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November 9, 2012


Spectacled Owl wood carving by Elena Ay Grupo, Osa Peninsula

Our first trip to Costa Rica in 1999 was with 15 Jupiter High School Environmental Research and Field Studies students. From our Lonely Planet Guide, we had learned that: “Costa Rica is famous for its enlightened approach to conservation.” The field guide, The Birds of Costa Rica, by Richard Garrigues and Robert Dean says, “Graced with bounteous natural beauty, a stable democratic government, and friendly, peace-loving citizens, Costa Rica has become a popular destination for travelers from all over the world. . . . The shimmering quetzals, gaudy macaws, and comical toucans . . . only begin to hint at the impressive avian diversity found throughout this small country.” (It’s about the size of half of Florida.)

We were headed to the Osa Peninsula – in the southwest part of the country on the Pacific Ocean, about 200 miles from San Jose – with  3,000  species of plants, 8,000 species of insects and 1/2 of the 850 species of birds in Costa Rica. We were looking forward to actually being in the rainforest and seeing some great birds! After a day-long bus ride, we arrived at the Fundacion Neotropica’s “Tropical Youth Center”, unpacked, settled into our cabins alongside an immense rain forest, and enjoyed our first of many delicious,  mostly native-type meals – chicken, beans and rice, salad, and squash. The temperature was in the high 80’s with 100% humidity, so we were all pretty sweaty, and the cold showers before bedtime were a relief. Since we all had come from the tropics of South Florida, we felt very much within our comfort zone – even without air conditioning. The most any of us had to adjust to was not being anywhere near a drug store, a gas station, a mall, or a restaurant. We were in one of my favorite places – the middle of nowhere.

Our first day in the rainforest was unforgettable! Right “out our back door”, the nearby jungle of plants was lush with countless shades of green – huge tall trees, vines, bromeliads, heliconias, orchids, with insect, bird, and mammal noises everywhere. On a bird walk before breakfast, we found 20 kinds of birds, with new ones including Thick-billed Seed-finch, Common Tody Flycatcher, Riverside Wren, Turquoise Cotinga, Buff-throated Saltator, and a Striped Cuckoo.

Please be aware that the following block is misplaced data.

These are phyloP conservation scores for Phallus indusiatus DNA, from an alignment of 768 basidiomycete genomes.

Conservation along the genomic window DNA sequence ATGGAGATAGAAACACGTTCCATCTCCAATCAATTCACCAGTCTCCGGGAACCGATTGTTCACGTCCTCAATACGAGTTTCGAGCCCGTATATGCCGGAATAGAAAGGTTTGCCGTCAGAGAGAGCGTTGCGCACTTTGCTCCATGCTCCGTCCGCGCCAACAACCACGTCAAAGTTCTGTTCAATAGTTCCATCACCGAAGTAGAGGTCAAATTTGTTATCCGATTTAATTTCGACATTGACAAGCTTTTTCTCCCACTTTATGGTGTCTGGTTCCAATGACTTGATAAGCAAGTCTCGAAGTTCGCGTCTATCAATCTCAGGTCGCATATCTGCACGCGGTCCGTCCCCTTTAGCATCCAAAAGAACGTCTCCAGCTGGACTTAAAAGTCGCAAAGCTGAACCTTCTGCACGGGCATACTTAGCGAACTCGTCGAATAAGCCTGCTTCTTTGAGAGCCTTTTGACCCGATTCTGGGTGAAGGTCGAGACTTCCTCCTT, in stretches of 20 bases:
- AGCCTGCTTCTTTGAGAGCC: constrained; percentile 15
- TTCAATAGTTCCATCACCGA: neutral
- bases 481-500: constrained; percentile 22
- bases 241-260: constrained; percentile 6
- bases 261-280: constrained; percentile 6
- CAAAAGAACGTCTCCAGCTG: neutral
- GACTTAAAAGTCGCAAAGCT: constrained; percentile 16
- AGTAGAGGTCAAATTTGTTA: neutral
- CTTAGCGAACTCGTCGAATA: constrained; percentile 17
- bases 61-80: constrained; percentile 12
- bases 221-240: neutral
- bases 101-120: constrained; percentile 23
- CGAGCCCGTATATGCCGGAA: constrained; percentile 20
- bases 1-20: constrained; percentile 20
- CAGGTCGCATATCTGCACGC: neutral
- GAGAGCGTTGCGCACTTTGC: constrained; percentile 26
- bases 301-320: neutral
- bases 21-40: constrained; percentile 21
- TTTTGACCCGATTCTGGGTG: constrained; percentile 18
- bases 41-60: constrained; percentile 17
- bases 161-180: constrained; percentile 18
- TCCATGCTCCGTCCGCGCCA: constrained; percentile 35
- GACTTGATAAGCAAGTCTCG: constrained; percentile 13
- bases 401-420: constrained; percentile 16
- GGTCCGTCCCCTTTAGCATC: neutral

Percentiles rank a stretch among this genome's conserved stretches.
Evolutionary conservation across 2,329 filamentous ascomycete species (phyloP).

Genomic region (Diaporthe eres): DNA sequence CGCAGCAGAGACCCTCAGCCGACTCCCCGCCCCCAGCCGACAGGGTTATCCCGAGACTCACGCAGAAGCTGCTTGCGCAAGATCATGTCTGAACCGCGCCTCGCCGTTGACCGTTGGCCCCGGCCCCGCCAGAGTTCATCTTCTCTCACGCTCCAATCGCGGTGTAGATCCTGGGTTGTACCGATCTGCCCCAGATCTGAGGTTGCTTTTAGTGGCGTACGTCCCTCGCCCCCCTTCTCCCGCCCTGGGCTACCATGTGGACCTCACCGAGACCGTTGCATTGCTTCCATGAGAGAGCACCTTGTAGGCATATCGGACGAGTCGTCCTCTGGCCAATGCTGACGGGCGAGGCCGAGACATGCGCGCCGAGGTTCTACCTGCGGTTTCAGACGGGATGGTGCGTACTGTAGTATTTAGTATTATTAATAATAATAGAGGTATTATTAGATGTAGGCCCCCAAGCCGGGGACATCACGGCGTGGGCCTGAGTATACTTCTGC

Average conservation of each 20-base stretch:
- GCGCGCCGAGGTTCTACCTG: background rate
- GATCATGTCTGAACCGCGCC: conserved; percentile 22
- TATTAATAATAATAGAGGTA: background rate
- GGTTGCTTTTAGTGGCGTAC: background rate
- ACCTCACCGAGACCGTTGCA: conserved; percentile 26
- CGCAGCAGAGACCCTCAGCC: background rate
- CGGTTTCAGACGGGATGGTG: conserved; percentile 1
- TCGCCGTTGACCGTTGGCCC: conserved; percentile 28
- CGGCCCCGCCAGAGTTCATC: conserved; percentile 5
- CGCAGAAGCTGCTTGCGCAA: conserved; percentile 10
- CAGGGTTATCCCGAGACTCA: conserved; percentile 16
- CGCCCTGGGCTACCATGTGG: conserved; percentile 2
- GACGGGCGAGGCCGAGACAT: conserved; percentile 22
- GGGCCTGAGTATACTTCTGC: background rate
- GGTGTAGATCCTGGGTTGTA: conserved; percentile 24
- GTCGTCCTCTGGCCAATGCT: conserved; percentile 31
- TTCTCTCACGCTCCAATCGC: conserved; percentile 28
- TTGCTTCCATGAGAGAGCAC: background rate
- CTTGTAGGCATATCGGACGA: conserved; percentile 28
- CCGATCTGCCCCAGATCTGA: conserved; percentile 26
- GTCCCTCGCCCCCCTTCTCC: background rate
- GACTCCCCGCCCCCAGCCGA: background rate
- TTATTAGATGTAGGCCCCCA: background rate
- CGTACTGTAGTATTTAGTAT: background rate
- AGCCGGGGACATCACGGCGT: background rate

After breakfast, we all walked down through the gardens of our lodge to the dirt road that passed in front, leading to the left or to the right. Straight ahead were extensive grassy fields with forest in the background. To the left the road went past a few small houses, the ubiquitous soccer field, and the village of Agua Buena. Our guides took us to the right, crossing a small stream, passing a few small houses and ending at a trail that would lead up into the looming rainforest. We were on La Catarata Trail and accompanied by large, iridescent silvery Blue Morpho butterflies. These sky-blue beauties are about 5 to 6 inches across and have a slow, floppy way of flying – meandering their way down the roads and trails. I will always associate them with the rainforest.

We split into two groups, each with a guide, one group taking a side trail, and we would meet at La Catarata – the waterfall. There were many things blooming – reds, yellows, oranges (those were the heliconias), lavender leaves on ground vines, airplants and orchids high in the trees, a visual overload. My idea of heaven is to sit down in such a place, and just stay there for a few days. It would take at least that long to take everything in. And still, you’d never see it all.

We wandered slowly up the trail, meandering like the Blue Morphos, crossing numerous streams, one of which I ungracefully stumbled into. Fortunately, I fall in slow motion and am usually unhurt. It’s just impossible to watch where you’re going, especially on an uneven forest trail, when you’re watching everything else around you – and when everything else around you is so magnificently alluring – tall tropical trees hanging with vines, bromeliads, huge tree ferns. A leaf falling turns into a giant Blue Morpho, a leaf falling turns into a small gnatcatcher – and there are tiny noises on all sides seductively taking your eyes off the trail and back into the darkness of the forest. How could I watch where I was walking? Maybe a guide dog would help – if I were strapped to it. Now I know why some people like to wander around on horseback.